Know Your Rights: Background Checks in California

Know Your Rights: Background Checks in California

If you're getting a job in California, a law called the Investigative Consumer Reporting Agencies Act (ICRAA) provides you with more background check protections than the federal Fair Credit Reporting Act.

California law calls a background check an investigative consumer report.

Receive Notice

Before an outside screening company conducts a background check, you should receive a notice that

  • states the purpose of the report
  • provides the screening company’s name, address and telephone number or website
  • includes a summary of your rights to see and copy any report about you
  • gives you the ability to indicate that you want a copy of your report

If the employer conducts the investigation, the notice requirements are much less extensive. You also aren't entitled to notice if your employer suspects you of wrongdoing or misconduct.

Authorize a Background Check

Before employers can start the background check process through an outside screening company, they must get your authorization (in writing) and must obtain your permission each time they want to an outside company to conduct a background check.

If the employer conducts the background check, your written permission is not required.

Receive a Copy of Your Background Check

When an employer uses an outside screening company¸ you're entitled to receive a copy of your background check. If you request it (check the box), the employer must send you a copy within three business days of receiving your request. You may receive the report from the employer or the screening company.

When the employer conducts a background check, you're entitled to a copy of any public records the employer obtained either directly or from websites that collect and sell information from public records. Employers don't have to provide copies of non-public-record information like reference checks or education verification. If you don't waive your right, the employer must give you your copy within seven days after receipt.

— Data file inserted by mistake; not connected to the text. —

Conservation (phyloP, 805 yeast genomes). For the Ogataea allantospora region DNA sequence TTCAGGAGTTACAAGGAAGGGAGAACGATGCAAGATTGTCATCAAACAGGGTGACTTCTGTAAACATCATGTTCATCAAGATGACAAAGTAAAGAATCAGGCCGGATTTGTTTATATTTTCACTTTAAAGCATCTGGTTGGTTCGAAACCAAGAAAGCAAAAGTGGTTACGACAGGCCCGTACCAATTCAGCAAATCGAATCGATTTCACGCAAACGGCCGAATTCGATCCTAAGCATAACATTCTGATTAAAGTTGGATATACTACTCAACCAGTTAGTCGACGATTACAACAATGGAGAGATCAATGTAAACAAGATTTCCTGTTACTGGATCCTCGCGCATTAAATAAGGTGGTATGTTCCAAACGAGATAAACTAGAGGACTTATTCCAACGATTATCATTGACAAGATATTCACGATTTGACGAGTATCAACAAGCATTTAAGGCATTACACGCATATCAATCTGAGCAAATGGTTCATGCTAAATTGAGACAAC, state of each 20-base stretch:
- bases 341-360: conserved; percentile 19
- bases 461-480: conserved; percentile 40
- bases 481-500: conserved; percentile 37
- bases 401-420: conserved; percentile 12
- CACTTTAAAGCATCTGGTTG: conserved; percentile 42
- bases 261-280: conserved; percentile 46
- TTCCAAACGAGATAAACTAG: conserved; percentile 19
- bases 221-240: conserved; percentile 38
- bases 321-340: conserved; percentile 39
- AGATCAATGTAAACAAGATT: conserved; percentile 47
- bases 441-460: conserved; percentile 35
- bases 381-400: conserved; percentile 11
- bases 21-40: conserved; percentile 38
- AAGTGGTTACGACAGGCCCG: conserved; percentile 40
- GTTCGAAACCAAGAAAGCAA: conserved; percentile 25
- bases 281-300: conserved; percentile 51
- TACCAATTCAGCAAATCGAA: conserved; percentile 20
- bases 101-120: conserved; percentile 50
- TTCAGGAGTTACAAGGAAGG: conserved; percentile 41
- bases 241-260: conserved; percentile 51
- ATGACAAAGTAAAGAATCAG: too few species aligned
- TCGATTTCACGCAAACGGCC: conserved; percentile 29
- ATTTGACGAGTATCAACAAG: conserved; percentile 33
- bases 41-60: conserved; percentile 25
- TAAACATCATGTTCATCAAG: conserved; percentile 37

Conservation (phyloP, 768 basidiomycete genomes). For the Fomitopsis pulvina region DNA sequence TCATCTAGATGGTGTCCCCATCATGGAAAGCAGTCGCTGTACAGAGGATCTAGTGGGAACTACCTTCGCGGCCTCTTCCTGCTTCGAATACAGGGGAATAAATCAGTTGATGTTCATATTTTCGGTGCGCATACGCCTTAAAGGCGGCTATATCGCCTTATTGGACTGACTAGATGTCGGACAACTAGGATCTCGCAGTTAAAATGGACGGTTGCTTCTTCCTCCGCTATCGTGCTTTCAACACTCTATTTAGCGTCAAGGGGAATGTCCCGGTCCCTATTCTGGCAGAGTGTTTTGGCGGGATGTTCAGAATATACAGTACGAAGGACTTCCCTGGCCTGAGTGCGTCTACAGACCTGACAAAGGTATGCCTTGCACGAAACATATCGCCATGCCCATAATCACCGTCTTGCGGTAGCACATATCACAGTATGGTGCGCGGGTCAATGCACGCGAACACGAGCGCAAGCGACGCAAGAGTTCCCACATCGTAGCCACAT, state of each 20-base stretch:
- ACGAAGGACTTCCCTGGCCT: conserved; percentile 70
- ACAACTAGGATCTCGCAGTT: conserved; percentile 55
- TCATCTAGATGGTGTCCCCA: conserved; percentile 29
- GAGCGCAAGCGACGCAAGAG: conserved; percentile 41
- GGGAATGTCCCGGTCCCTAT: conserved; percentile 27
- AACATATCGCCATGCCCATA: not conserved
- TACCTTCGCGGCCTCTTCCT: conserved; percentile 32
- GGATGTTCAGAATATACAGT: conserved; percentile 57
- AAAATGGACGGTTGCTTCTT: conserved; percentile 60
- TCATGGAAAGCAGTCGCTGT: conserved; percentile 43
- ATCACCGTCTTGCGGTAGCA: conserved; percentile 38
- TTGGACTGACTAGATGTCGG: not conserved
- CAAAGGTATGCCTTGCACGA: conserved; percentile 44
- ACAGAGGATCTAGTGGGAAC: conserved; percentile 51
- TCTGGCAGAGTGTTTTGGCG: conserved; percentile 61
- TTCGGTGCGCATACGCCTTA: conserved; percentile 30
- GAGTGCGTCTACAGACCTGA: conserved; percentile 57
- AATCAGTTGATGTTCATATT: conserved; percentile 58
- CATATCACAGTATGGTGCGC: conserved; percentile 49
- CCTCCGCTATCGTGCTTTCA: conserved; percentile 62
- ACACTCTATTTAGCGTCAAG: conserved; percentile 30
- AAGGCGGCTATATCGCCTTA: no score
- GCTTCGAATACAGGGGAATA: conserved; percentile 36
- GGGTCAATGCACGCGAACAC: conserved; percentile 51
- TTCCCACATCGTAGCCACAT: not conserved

Even if you don’t ask for one, employers have to give you a copy of your background check if they take adverse action against you (i.e. you're terminated based on something in your background check).

Dispute Incomplete or Inaccurate Information

You can dispute incomplete or inaccurate background report information with the screening company. You should file your dispute in writing with documentation showing why the information is wrong. If you do, the screening company must investigate.

If the screening company can’t verify the disputed information, it must remove the information. However, if the company decides your dispute is frivolous or irrelevant, it doesn’t have to continue the investigation. Either way, the screening company has 30 days to notify you of the results of the investigation. They must also notify you if any negative information is deleted and later reinserted. If the company won't remove the disputed information, you can include a statement in your file.

Sue for Violations

Both California and federal law allow you to sue when an employer or prospective employer violates the law. To determine whether should take legal action, talk with an attorney. The National Employment Lawyers Association and California Employment Lawyers Association maintain member directories. Most state and local bar associations also provide free or low-cost attorney referral services.